“Father Antonio Spadaro, a close associate of Pope Francis, raised eyebrows in July 2017 when he described religious life in the United States, with such confidence that can come only from a profound knowledge of a subject or a total lack of it. Father Spadaro advises the Holy Father, who had never visited the United States before becoming pope. In an essay in Civilta Cattolica called “Evangelical Fundamentalism and Catholic Integralism,” Father Spadaro spoke with disdain of a cabal formed by Evangelicals and Catholics motivated by a “triumphalist, arrogant, and vindictive ethnicism” which is creating an “apocalyptic geopolitics.” Religious fundamentalists behind this plot have included Nixon, Reagan, Bush, and Trump who is a Manichaean. The co-author of this imaginative literary exercise was a Protestant minister, Marcelo Figuero who is editor-in-chief of the new Argentinian edition of L’Osservatore Romano to which office he brings the rich systematic theology of Argentinian Presbyterianism. The two authors were rhetorically florid in denouncing Yankee racism, obscurantism, and fascism, so unlike the temperate history of Spadaro’s own peninsula and Figuero’s Argentinian utopia. If they want to condescend to the USA, they need a loftier platform.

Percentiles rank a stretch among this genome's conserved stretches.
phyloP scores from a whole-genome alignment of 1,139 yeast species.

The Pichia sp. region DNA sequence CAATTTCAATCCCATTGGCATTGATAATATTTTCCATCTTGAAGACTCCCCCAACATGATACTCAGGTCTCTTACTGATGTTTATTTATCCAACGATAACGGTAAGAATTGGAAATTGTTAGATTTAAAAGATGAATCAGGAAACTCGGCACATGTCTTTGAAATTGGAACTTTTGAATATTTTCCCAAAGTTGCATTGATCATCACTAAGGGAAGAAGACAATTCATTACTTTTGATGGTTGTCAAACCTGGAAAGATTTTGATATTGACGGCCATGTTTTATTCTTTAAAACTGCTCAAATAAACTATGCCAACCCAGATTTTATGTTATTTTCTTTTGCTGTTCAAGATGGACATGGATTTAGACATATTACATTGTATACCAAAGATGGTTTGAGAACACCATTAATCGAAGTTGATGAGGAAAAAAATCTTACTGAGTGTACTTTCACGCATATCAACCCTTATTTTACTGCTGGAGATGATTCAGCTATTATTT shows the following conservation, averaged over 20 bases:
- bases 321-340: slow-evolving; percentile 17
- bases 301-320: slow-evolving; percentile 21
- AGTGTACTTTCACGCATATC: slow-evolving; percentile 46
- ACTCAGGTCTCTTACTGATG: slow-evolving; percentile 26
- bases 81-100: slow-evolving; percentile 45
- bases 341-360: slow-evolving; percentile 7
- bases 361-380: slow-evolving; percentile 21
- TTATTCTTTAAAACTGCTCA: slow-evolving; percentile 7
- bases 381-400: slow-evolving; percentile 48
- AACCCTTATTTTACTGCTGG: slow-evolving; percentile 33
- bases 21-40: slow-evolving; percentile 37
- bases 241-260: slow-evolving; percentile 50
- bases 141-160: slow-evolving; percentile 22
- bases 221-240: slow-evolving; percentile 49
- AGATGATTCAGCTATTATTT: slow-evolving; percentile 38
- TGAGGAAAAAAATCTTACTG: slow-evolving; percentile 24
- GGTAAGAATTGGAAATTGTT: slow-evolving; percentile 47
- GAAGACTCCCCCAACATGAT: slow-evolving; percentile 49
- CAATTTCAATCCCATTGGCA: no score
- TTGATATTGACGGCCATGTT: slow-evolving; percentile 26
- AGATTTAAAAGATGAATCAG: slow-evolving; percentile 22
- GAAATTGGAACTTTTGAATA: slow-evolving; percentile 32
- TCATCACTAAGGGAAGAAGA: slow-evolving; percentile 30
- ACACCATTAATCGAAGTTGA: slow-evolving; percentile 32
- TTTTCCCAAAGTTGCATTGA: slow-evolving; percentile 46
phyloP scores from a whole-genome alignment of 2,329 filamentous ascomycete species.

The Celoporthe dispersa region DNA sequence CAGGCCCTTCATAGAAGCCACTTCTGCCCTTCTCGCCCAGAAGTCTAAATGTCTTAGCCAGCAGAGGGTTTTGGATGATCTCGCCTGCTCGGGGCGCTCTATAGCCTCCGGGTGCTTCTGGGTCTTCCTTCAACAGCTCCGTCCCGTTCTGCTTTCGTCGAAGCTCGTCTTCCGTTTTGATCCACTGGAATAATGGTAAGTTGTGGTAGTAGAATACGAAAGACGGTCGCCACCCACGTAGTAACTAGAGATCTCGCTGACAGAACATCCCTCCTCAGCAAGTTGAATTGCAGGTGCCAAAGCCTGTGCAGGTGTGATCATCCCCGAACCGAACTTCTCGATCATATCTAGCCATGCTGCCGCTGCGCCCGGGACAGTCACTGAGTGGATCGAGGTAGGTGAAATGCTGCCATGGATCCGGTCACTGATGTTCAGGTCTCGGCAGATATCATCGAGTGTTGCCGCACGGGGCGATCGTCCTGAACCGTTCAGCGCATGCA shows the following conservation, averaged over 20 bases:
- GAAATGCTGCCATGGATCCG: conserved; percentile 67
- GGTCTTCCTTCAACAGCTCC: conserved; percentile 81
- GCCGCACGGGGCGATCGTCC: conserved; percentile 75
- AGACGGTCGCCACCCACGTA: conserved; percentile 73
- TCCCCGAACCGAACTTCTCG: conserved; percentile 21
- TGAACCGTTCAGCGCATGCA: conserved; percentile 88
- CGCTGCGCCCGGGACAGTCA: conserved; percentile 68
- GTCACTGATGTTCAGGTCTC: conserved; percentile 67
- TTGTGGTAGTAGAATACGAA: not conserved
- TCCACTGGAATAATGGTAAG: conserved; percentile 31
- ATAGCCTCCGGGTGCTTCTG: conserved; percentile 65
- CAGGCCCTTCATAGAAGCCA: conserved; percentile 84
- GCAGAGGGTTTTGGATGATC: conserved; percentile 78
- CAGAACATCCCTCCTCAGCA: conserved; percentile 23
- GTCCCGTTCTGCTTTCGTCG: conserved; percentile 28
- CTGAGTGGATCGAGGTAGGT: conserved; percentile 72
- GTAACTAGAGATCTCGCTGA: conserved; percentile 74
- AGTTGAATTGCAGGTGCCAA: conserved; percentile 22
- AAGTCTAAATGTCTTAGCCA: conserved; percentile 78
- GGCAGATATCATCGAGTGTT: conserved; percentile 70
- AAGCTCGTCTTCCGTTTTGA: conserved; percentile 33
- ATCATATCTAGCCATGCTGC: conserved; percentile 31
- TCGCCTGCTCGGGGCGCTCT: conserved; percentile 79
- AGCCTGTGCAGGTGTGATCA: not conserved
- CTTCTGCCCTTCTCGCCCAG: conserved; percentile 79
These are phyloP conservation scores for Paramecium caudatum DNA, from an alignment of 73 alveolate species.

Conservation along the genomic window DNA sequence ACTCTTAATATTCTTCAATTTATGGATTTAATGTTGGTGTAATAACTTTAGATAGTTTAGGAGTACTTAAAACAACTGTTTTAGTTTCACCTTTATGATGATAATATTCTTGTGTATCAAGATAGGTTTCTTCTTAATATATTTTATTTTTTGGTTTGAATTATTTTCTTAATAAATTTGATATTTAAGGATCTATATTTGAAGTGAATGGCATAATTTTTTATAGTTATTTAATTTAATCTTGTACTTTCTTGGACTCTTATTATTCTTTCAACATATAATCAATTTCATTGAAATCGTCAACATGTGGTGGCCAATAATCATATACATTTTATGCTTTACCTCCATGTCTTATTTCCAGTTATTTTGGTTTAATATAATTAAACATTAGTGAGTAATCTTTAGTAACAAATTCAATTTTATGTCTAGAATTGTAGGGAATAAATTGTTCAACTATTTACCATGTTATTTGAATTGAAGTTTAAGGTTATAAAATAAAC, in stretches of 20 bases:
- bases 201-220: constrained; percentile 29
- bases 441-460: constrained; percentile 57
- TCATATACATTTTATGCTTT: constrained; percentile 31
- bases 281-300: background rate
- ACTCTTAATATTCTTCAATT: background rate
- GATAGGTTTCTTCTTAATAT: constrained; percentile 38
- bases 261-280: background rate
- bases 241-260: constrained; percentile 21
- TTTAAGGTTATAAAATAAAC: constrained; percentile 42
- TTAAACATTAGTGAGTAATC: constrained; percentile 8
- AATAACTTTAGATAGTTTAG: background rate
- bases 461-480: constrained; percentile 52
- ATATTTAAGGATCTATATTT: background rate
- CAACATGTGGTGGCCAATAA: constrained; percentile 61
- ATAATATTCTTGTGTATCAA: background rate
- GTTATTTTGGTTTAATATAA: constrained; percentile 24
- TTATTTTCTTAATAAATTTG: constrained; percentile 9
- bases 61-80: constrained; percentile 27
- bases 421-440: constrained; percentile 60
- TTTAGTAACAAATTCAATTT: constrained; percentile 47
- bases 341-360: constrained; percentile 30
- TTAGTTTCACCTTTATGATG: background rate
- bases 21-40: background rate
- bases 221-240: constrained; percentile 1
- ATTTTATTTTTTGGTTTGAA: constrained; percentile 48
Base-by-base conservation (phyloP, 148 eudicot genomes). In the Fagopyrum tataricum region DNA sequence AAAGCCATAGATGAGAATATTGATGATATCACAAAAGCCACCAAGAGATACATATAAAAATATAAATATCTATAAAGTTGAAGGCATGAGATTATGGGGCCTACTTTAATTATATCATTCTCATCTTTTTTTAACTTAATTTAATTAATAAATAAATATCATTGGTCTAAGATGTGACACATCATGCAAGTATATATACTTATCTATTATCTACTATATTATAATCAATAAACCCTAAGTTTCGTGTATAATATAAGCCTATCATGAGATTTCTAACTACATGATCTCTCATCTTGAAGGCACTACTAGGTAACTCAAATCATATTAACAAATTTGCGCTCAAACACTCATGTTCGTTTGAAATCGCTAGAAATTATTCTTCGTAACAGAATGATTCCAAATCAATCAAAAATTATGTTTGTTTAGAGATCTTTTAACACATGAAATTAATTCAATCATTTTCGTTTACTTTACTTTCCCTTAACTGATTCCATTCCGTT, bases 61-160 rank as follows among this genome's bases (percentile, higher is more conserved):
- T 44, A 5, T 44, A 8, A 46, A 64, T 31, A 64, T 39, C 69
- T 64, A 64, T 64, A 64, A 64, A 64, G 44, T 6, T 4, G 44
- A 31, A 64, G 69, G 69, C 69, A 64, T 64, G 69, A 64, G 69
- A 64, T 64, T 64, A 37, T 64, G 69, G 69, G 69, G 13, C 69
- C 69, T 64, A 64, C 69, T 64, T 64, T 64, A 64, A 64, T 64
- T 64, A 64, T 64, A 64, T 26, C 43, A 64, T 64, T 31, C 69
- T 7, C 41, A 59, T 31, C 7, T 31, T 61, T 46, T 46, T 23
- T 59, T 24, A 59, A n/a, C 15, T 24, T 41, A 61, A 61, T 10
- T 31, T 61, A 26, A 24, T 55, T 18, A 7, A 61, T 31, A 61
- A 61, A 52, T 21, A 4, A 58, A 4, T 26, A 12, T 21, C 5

Then in October 2017 Father Spadaro said in Boston, “It is no longer possible to judge people on the basis of a norm that stands above all.” The suggestion is that a mathematical principle of uncertainty also applies to theology where all is in flux and subjective.

Later, in a well publicized comment on “Twitter” which operates according to stable and constant principles of applied engineering, Father Spadaro typed: “In theology 2 + 2 can equal 5. Because it has to do with God and the real life of people…” To put a charitable gloss on that, he may have simply meant theology applied to pastoral situations where routine answers of manualists may be inadequate. But he has made his arithmetic a guide to dogma, as when he said in his Boston speech that couples living in “irregular” family situations “can be living in God’s grace, can love and also grow in a life of grace.” Yet, despite his concern for freedom of thought and expression, Father Spadaro has recently expressed sympathy for calls to censor Catholic television commentators who insist that 2+2 = 4.